Kaia Gerber embodies the phrase "#blessed." Genetically, she's been gifted the genes of her mom. Her legs make up most of her body. Her face is soft, sweet, and symmetrical. What would you expect, though, with a mother like that?
Oh, right. Her mother, by the way, is Cindy Crawford. But you probably knew that already.
I joke that when I meet young celebrities or influencers that I could be their mother. (Teen Mom style.) Of course, the joke is on me — there's no way I'm comparing myself to Cindy Crawford. Cindy is arguably the most influential supermodel in the last 30 years; one of the "original five." She made Pepsi cool in the '90s, long before Britney Spears did. (The pre-Jenner era, mind you.) The red Versacé dress she wore to the Academy Awards in 1991 made her a fashion influencer long before the term existed. The woman is known for being flawless — so much so that a 2015 debate ensued over the validity of an "unretouched" photo of her body from a 2013 shoot with Marie Claire Mexico. (Crawford has not commented on the matter.) And she was in a George Michael video! The woman is iconic, to say the very least.
You're probably expecting me to say that Kaia has big shoes to fill. No. She doesn't have shoes to fill — those shoes are gladly being passed down.
Kaia, 15, is exactly what you'd expect as a teenager. She lights up talking about subjects she's learned about on television, like criminal psychology (yes, really!), as well as new artist Khalid, and 13 Reasons Why. She has a quiet confidence, but like any teenager, trails off at the ends of her sentences. It's refreshing. She isn't overly media trained. She doesn't come off as entitled or spoiled. She's a teenage girl who just happens to have the life she does, and also happens to be the muse for Marc Jacobs.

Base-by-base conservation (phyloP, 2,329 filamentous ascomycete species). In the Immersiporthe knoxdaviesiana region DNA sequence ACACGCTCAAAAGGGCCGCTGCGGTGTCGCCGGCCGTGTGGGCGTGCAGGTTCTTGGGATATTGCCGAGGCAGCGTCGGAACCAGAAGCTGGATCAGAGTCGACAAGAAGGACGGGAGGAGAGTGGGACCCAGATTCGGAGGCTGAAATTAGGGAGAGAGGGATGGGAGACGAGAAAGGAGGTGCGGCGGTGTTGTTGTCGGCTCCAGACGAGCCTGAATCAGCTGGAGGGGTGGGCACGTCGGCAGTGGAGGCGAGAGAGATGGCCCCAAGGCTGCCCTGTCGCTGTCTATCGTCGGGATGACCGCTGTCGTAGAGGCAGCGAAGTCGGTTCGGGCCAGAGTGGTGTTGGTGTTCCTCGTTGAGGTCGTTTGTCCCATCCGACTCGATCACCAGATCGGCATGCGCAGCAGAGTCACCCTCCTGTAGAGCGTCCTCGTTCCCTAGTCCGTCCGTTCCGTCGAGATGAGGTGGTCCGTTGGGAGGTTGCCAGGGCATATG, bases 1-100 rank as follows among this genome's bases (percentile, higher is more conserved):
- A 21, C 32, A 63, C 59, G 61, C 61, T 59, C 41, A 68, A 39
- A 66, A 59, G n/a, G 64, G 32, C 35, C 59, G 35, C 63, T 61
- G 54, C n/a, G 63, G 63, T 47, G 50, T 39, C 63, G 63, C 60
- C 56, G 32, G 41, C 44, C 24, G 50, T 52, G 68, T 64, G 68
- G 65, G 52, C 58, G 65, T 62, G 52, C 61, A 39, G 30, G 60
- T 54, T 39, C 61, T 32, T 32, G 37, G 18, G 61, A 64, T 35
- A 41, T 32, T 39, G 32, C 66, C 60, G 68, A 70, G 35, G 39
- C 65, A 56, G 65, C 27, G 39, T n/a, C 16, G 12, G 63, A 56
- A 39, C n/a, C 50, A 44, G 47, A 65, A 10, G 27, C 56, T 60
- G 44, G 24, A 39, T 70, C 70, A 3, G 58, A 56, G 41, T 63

To celebrate the 10-year anniversary of Daisy Marc Jacobs, the brand has tapped Kaia as the face of their global campaign. I had some time to sit with the model at The Beverly Hills Hotel and discuss everything from the pressure of social media to Harry Styles.
What her mother has taught her about her skin:
Kaia Gerber: My mom has taught me not to overdry my skin. A lot of people make the mistake of doing too much to it. The natural oils are really important. She's taught me about doing enough to it, but not overdoing it.
POPSUGAR: That's smart. Because when I was your age, I was slathering salicylic acid all over my face —
Kaia Gerber: And that's the mistake. That's what I'd do that too if I didn't have her. I've done that before. She's like, "what are you doing." I have it all over my face and she's like, "Kaia, no!" A lot of people feel like they have to do something. Sometimes it's good to just leave it.
What people might not expect her to be passionate about
KG: I'm really passionate about psychology. People wouldn't expect that, but I really want to study criminal psychology.
PS: What got you interested in that?